Universal Design Guide

Imaging

[Author: Bill Fischer]


If you are creating an image for any purpose, this guide should drive your design and illustration decisions, Including all of these use-cases:

    • Interactive
    • Animation
    • Video
    • Game
    • Print
  • Images should be high contrast for the sight impaired.
  • Images should remain easy to understand and read when tested.They can be tested in Photoshop as gray scale, and 2 types of red-green color- blindness: Protaniopa and Deuteraniopa. They can also be tested on-line using the Toptal Colorblind Filter. It is also a good idea to test images in a brightly lit room on a dimly lit display (such as an overhead projector).
  • Employ a visual hierarchy that guides the viewer through the layout in order of informational relevance. Reference this DLC guide for examples.
  • Images with text integrated should also include one or both of these:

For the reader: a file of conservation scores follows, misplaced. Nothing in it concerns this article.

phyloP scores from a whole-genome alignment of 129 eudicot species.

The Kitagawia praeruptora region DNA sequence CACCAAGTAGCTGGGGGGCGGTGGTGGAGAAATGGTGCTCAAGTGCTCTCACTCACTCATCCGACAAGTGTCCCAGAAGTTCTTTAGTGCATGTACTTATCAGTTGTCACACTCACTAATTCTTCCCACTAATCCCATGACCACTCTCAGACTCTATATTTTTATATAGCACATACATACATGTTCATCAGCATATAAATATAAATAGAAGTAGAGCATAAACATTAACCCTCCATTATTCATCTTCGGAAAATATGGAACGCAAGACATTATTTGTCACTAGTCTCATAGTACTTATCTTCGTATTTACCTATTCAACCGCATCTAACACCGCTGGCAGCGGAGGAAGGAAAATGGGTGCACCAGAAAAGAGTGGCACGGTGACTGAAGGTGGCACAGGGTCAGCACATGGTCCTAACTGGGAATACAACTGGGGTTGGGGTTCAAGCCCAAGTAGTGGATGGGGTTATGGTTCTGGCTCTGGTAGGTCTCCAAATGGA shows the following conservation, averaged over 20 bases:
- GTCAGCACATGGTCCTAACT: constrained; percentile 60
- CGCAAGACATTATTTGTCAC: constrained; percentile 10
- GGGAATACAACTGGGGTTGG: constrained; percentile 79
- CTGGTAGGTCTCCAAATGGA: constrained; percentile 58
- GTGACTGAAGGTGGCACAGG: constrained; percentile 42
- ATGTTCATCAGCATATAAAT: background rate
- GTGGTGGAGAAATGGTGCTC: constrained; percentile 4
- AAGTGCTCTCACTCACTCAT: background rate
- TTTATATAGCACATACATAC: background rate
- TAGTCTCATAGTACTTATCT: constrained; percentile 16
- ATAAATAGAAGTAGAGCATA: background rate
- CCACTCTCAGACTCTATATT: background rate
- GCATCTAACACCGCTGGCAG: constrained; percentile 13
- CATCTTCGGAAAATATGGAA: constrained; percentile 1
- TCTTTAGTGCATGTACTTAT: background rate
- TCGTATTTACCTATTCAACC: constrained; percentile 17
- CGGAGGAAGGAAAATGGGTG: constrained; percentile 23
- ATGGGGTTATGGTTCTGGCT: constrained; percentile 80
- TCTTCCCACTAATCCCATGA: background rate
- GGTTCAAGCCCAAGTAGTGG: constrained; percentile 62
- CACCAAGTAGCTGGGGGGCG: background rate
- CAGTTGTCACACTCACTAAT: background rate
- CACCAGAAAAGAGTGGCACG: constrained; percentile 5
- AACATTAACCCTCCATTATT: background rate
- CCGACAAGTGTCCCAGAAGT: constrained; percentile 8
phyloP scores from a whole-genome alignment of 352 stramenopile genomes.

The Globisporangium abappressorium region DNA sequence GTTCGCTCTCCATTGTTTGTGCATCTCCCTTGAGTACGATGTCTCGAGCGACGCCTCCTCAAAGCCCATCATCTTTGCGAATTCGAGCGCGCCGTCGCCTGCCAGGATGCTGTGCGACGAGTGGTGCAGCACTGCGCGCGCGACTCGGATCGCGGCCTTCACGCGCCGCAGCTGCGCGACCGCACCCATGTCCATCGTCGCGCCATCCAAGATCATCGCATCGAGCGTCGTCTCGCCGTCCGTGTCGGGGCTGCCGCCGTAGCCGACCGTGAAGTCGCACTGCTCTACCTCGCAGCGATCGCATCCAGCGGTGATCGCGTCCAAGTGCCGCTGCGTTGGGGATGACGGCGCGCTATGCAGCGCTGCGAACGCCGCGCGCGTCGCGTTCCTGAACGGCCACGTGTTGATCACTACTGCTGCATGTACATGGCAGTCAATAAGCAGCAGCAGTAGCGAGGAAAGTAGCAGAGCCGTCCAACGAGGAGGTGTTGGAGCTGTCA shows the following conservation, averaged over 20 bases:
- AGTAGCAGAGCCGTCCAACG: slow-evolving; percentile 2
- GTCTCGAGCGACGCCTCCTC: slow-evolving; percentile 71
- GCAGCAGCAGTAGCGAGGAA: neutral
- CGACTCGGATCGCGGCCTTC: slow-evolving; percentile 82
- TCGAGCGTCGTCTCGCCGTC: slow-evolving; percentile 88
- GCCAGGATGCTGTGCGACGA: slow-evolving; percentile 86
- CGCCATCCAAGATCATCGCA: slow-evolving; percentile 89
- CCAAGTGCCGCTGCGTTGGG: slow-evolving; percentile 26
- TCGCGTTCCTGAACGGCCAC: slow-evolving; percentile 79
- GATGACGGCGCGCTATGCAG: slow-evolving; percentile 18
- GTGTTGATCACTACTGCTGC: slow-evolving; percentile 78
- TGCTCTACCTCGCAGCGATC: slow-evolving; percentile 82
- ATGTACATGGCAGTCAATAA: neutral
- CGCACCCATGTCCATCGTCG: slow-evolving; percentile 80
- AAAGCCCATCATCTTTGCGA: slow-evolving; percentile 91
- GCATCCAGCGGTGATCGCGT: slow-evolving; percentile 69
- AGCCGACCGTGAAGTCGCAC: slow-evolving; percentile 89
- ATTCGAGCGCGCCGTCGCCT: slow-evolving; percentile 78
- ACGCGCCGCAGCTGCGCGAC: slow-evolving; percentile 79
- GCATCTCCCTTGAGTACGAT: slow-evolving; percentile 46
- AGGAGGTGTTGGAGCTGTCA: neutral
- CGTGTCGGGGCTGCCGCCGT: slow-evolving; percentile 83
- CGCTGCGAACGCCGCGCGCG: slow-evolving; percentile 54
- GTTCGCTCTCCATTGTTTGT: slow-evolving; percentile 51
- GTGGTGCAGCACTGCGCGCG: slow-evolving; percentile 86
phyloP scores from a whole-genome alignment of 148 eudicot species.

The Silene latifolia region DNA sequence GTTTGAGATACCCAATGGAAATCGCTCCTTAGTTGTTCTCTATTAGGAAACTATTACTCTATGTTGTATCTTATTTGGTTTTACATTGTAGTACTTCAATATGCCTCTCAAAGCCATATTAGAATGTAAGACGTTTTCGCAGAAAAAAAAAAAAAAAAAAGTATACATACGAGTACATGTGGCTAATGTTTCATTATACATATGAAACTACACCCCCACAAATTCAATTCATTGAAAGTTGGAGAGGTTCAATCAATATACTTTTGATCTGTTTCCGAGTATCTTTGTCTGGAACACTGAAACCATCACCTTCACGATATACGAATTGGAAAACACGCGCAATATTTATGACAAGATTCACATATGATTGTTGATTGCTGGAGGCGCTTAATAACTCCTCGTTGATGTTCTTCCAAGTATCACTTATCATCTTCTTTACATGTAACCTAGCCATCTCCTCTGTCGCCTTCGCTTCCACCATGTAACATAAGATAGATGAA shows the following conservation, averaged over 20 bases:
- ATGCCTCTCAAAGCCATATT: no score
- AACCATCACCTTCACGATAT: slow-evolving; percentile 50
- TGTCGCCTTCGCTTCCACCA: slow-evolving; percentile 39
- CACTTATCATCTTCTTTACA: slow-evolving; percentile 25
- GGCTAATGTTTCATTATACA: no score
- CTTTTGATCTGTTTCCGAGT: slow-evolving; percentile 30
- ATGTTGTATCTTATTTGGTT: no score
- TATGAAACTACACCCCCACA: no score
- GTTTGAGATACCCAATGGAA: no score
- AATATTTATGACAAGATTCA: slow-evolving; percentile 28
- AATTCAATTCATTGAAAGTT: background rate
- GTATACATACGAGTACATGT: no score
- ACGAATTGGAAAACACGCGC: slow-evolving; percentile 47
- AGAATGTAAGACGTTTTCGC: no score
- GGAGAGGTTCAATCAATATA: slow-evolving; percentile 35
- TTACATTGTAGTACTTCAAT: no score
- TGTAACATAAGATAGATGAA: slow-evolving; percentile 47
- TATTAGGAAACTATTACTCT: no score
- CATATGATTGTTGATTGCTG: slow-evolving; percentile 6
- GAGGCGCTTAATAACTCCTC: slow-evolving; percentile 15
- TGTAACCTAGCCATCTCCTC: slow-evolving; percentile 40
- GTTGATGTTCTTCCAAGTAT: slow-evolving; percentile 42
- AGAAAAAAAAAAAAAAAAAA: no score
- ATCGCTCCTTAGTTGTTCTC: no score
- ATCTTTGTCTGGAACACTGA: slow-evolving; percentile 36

• Text in adjacent media that a screen reader can read
    • Audio description



Examples

High contrast image of a character and a text box

Moose Finder App by Fredy Santiago

Readability is excellent thanks to the high contrast coloring of both the image and text.

A low contrast image of a character with hard to read text laid over a background image.

Snow Daughter Alva by Mikayla Taylor

Accessibility is hindered by the low contrast between the text and image as well as the figure's skirt and the background. The image pattern behind the text makes it difficult to read.

Color schemes should work for all types of color deficiencies.

The NoCoffee Chrome plugin, Photoshop, and other software can simulate many of these during the design process.

Designing for an attractive and readable version in grayscale is job one. That is the lowest common denominator.




Testing

Paletton Color Palette Simulators

a screenshot of the paletton color mixer


Additional Resources

One Way to Level Up Your Color Skills ( a Medium article by Sarah Healy)